The only sensible conclusion an observer can come to is that there is no real political will to address the housing crisis. While a number of serious solutions are self-evident, the level of the debate is bogged down in headline grabbing but relatively ineffective proposals like registration and a potential land tax on foreigners. Foreign property taxes have been relatively ineffective in other countries including Singapore which has a 15% stamp duty payable by foreign purchasers.

The term crisis applies quite correctly to the housing situation. Stratospheric house price appreciation, particularly in Auckland, has all the hallmarks of financial bubble which will at some point collapse. Although many of us may enjoy the apparent wealth effect of ever increasing house prices, there are two main areas of concern.

• The first is that when prices do adjust they might inflict significant damage on the banking system. The amount of bank debt lent against NZ houses has doubled over the last decade and now represents over half of all bank lending. When measured against household income, Auckland houses are now amongst the most expensive in the world, are valued at over twice their long run average and have recently surpassed Sydney.

• The second area of concern is to do with social cohesion and equality. It is commonly accepted that high rates of home ownership are desirable for a stable and prosperous society. Home ownership has morphed from providing a stable environment in which to house families to an investment framework which most closely resembles a leveraged Ponzi scheme.


Economically there are two ways to address the housing crisis which can both play an important role. The first relates to the supply of property and much has been written about the Government and Council's bungled attempts to tackle intensification or the release of additional land. The supply side issues are complicated by the poor state of Auckland's physical infrastructure, particularly roading, and lack of effective public transport.

The second approach is to look at the demand side for housing and this is where the lack of political will is most apparent. Let's explore some options:

Taxation. A staggering 45% of houses are now being bought by investors. Latest figures show that in some lower cost Auckland suburbs that over 80% of homes are being bought by property speculators. In many ways this is not surprising as investors or speculators enjoy clear tax advantages over owner-buyers or renters. Speculators can negatively gear, whereby they borrow heavily and structure their purchase so that they receive less income from the property than they have in outgoings.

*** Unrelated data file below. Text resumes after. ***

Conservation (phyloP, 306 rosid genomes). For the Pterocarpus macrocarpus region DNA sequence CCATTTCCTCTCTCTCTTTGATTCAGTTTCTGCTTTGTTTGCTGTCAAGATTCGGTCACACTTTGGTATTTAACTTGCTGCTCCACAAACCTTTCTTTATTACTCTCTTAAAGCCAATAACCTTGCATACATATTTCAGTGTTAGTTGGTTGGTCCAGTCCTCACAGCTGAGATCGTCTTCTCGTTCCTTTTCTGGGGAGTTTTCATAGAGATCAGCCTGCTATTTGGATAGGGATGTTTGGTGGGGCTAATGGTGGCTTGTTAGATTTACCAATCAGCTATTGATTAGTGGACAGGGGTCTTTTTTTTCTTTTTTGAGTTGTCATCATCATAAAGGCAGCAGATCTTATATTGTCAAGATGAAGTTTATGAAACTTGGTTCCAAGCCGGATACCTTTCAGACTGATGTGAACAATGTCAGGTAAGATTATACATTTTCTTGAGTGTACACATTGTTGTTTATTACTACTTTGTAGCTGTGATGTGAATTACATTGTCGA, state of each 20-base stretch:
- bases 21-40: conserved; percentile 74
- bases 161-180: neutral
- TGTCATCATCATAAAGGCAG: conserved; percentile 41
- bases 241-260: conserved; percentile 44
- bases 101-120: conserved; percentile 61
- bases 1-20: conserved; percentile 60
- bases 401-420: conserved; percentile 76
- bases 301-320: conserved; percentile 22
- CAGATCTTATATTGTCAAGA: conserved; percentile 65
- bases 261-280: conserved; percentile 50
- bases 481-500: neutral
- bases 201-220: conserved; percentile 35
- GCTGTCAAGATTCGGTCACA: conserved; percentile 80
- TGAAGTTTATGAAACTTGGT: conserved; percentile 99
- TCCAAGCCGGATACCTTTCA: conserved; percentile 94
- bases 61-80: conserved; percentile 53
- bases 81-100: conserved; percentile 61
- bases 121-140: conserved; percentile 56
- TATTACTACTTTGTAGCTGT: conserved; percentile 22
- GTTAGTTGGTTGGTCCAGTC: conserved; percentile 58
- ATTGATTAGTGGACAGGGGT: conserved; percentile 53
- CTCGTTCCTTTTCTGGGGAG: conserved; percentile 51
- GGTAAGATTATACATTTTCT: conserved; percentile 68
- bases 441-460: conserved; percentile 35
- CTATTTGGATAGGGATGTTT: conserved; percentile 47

That's fine. What is not fine is that these losses can be offset against other income to reduce their overall tax bill. So perversely investors in housing can wind up contributing less to much needed infrastructure, such as roads, schools and hospitals, than renters or owner occupiers. Additionally after enjoying the tax deductible benefits of negative gearing investors do not pay any capital gains when properties are finally sold.

What other reason can you have for investing in a negatively geared property than reaping capital gains? Why is it that mortgage interest is tax deductible for speculators but not for owners, and that rent is not tax deductible. Clearly this taxation framework skews the market in favour of investors.

Limiting the pool of purchasers. We have no clear figures as yet on the level of purchases by overseas investors over the last few years but using overseas studies and anecdotal evidence it may be as high as 15% in Auckland. New foreign ownership data due in two weeks may not shed much light as it's only been in place for a very short time period. Should we not simply make residency or citizenship a requirement to buy existing homes if we agree that it is desirable for New Zealanders to be able to afford homes? New homes could be exempt from this policy as they are in Australia.

Prudent lending restrictions. The Reserve Bank has started to move down this path with the requirement that investors in Auckland property have a 30% deposit. In China the Central Bank has gone much further and requires investors to post larger deposits as they own more properties. By the time you buy your 4th property in China it must be 100% cash funded. This is an effort to preventing the housing market becoming a Ponzi scheme whereby the "on paper" increase in a property's value is simply leveraged up to purchase additional properties.

This was highlighted to me recently when providing some advice to a friend who has a very low and variable income yet who has accumulated over $1m in debt over the last 12 months by buying 3 properties which are leveraged against each other. This sort of lending is simply insane and a clear risk to the banking sector.

Banks should be required to hold more capital against residential lending. This is a technical area but banks only hold just over $3 of equity for every $100 of loans they make against housing. During the GFC we saw in other countries that this was inadequate and taxpayers had to bail banks out in the US, UK, Ireland and much of Europe.

Putting a short term brake on immigration. Auckland's infrastructure is failing to keep up with population growth, as clearly evidenced by congestion on our roads. Record immigration flows are putting additional pressure on the housing market. With over 130,000 New Zealanders unemployed and low real wage growth should we slow down immigration flows until our infrastructure and home building catches up?

That these steps are not being seriously considered highlights the lack of real political will in tackling the housing crisis.

Paul Glass is principal at Devon Funds Management This column is general in nature and should not be regarded as specific investment advice.

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